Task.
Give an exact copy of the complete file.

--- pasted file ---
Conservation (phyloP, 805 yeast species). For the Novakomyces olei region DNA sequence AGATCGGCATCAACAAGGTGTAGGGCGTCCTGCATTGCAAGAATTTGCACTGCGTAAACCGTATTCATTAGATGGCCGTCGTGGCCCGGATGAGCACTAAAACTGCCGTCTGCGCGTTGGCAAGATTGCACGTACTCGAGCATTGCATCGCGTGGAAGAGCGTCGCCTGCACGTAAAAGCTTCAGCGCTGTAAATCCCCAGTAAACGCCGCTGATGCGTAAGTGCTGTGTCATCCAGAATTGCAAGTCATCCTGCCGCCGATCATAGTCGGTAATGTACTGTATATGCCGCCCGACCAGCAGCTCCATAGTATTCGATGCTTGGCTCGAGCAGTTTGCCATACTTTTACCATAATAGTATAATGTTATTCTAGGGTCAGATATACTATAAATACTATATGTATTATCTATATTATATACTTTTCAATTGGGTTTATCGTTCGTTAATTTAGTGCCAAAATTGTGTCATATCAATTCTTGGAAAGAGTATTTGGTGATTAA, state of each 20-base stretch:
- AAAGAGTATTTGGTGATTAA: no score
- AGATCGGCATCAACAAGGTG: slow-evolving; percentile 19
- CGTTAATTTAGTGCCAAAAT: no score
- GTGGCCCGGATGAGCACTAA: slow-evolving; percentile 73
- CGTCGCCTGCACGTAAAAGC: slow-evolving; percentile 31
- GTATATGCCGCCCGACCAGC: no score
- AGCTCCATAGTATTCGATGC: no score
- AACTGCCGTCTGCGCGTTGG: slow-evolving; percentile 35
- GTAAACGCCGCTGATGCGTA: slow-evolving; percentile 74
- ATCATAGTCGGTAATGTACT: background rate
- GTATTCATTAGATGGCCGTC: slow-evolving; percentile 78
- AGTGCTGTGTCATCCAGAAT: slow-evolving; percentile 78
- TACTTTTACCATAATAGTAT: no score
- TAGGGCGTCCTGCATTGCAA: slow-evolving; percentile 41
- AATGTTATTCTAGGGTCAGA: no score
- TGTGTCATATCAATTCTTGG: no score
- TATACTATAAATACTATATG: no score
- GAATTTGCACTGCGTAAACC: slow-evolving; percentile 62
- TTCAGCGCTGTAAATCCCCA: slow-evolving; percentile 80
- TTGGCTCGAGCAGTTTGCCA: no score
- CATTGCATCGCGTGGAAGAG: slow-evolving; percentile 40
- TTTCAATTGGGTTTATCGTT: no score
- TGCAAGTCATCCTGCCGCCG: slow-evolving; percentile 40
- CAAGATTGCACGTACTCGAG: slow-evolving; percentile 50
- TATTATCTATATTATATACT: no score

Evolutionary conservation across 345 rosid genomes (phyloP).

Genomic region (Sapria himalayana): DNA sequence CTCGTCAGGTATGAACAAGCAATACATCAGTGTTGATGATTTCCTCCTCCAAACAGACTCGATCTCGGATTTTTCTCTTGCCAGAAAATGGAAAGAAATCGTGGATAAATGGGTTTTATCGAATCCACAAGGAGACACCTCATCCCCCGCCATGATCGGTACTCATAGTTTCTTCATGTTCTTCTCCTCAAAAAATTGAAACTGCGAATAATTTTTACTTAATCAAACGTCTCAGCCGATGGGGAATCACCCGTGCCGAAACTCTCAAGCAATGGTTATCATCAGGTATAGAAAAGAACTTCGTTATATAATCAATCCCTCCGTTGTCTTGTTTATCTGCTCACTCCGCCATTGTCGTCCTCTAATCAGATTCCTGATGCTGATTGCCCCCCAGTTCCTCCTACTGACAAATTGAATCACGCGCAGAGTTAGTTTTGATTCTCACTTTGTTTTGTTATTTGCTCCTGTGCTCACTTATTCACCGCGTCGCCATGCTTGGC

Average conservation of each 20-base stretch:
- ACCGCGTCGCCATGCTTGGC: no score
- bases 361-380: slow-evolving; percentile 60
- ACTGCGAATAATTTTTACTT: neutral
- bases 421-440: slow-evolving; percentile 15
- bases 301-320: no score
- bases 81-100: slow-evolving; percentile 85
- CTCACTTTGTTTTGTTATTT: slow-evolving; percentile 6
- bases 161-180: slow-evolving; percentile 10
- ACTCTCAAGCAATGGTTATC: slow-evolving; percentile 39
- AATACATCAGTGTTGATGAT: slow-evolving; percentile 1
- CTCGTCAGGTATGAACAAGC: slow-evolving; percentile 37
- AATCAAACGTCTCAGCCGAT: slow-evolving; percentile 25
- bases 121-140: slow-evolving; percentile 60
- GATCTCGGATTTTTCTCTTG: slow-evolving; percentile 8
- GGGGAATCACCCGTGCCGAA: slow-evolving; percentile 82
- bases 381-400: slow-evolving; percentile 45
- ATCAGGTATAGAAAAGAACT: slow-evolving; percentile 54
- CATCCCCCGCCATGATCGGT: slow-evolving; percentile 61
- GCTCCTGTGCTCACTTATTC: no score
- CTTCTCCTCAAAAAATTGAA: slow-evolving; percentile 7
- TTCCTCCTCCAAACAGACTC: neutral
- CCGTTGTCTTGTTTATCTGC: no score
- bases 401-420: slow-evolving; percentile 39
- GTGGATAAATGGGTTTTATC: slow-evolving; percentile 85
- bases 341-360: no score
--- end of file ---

Conservation (phyloP, 805 yeast species). For the Novakomyces olei region DNA sequence AGATCGGCATCAACAAGGTGTAGGGCGTCCTGCATTGCAAGAATTTGCACTGCGTAAACCGTATTCATTAGATGGCCGTCGTGGCCCGGATGAGCACTAAAACTGCCGTCTGCGCGTTGGCAAGATTGCACGTACTCGAGCATTGCATCGCGTGGAAGAGCGTCGCCTGCACGTAAAAGCTTCAGCGCTGTAAATCCCCAGTAAACGCCGCTGATGCGTAAGTGCTGTGTCATCCAGAATTGCAAGTCATCCTGCCGCCGATCATAGTCGGTAATGTACTGTATATGCCGCCCGACCAGCAGCTCCATAGTATTCGATGCTTGGCTCGAGCAGTTTGCCATACTTTTACCATAATAGTATAATGTTATTCTAGGGTCAGATATACTATAAATACTATATGTATTATCTATATTATATACTTTTCAATTGGGTTTATCGTTCGTTAATTTAGTGCCAAAATTGTGTCATATCAATTCTTGGAAAGAGTATTTGGTGATTAA, state of each 20-base stretch:
- AAAGAGTATTTGGTGATTAA: no score
- AGATCGGCATCAACAAGGTG: slow-evolving; percentile 19
- CGTTAATTTAGTGCCAAAAT: no score
- GTGGCCCGGATGAGCACTAA: slow-evolving; percentile 73
- CGTCGCCTGCACGTAAAAGC: slow-evolving; percentile 31
- GTATATGCCGCCCGACCAGC: no score
- AGCTCCATAGTATTCGATGC: no score
- AACTGCCGTCTGCGCGTTGG: slow-evolving; percentile 35
- GTAAACGCCGCTGATGCGTA: slow-evolving; percentile 74
- ATCATAGTCGGTAATGTACT: background rate
- GTATTCATTAGATGGCCGTC: slow-evolving; percentile 78
- AGTGCTGTGTCATCCAGAAT: slow-evolving; percentile 78
- TACTTTTACCATAATAGTAT: no score
- TAGGGCGTCCTGCATTGCAA: slow-evolving; percentile 41
- AATGTTATTCTAGGGTCAGA: no score
- TGTGTCATATCAATTCTTGG: no score
- TATACTATAAATACTATATG: no score
- GAATTTGCACTGCGTAAACC: slow-evolving; percentile 62
- TTCAGCGCTGTAAATCCCCA: slow-evolving; percentile 80
- TTGGCTCGAGCAGTTTGCCA: no score
- CATTGCATCGCGTGGAAGAG: slow-evolving; percentile 40
- TTTCAATTGGGTTTATCGTT: no score
- TGCAAGTCATCCTGCCGCCG: slow-evolving; percentile 40
- CAAGATTGCACGTACTCGAG: slow-evolving; percentile 50
- TATTATCTATATTATATACT: no score

Evolutionary conservation across 345 rosid genomes (phyloP).

Genomic region (Sapria himalayana): DNA sequence CTCGTCAGGTATGAACAAGCAATACATCAGTGTTGATGATTTCCTCCTCCAAACAGACTCGATCTCGGATTTTTCTCTTGCCAGAAAATGGAAAGAAATCGTGGATAAATGGGTTTTATCGAATCCACAAGGAGACACCTCATCCCCCGCCATGATCGGTACTCATAGTTTCTTCATGTTCTTCTCCTCAAAAAATTGAAACTGCGAATAATTTTTACTTAATCAAACGTCTCAGCCGATGGGGAATCACCCGTGCCGAAACTCTCAAGCAATGGTTATCATCAGGTATAGAAAAGAACTTCGTTATATAATCAATCCCTCCGTTGTCTTGTTTATCTGCTCACTCCGCCATTGTCGTCCTCTAATCAGATTCCTGATGCTGATTGCCCCCCAGTTCCTCCTACTGACAAATTGAATCACGCGCAGAGTTAGTTTTGATTCTCACTTTGTTTTGTTATTTGCTCCTGTGCTCACTTATTCACCGCGTCGCCATGCTTGGC

Average conservation of each 20-base stretch:
- ACCGCGTCGCCATGCTTGGC: no score
- bases 361-380: slow-evolving; percentile 60
- ACTGCGAATAATTTTTACTT: neutral
- bases 421-440: slow-evolving; percentile 15
- bases 301-320: no score
- bases 81-100: slow-evolving; percentile 85
- CTCACTTTGTTTTGTTATTT: slow-evolving; percentile 6
- bases 161-180: slow-evolving; percentile 10
- ACTCTCAAGCAATGGTTATC: slow-evolving; percentile 39
- AATACATCAGTGTTGATGAT: slow-evolving; percentile 1
- CTCGTCAGGTATGAACAAGC: slow-evolving; percentile 37
- AATCAAACGTCTCAGCCGAT: slow-evolving; percentile 25
- bases 121-140: slow-evolving; percentile 60
- GATCTCGGATTTTTCTCTTG: slow-evolving; percentile 8
- GGGGAATCACCCGTGCCGAA: slow-evolving; percentile 82
- bases 381-400: slow-evolving; percentile 45
- ATCAGGTATAGAAAAGAACT: slow-evolving; percentile 54
- CATCCCCCGCCATGATCGGT: slow-evolving; percentile 61
- GCTCCTGTGCTCACTTATTC: no score
- CTTCTCCTCAAAAAATTGAA: slow-evolving; percentile 7
- TTCCTCCTCCAAACAGACTC: neutral
- CCGTTGTCTTGTTTATCTGC: no score
- bases 401-420: slow-evolving; percentile 39
- GTGGATAAATGGGTTTTATC: slow-evolving; percentile 85
- bases 341-360: no score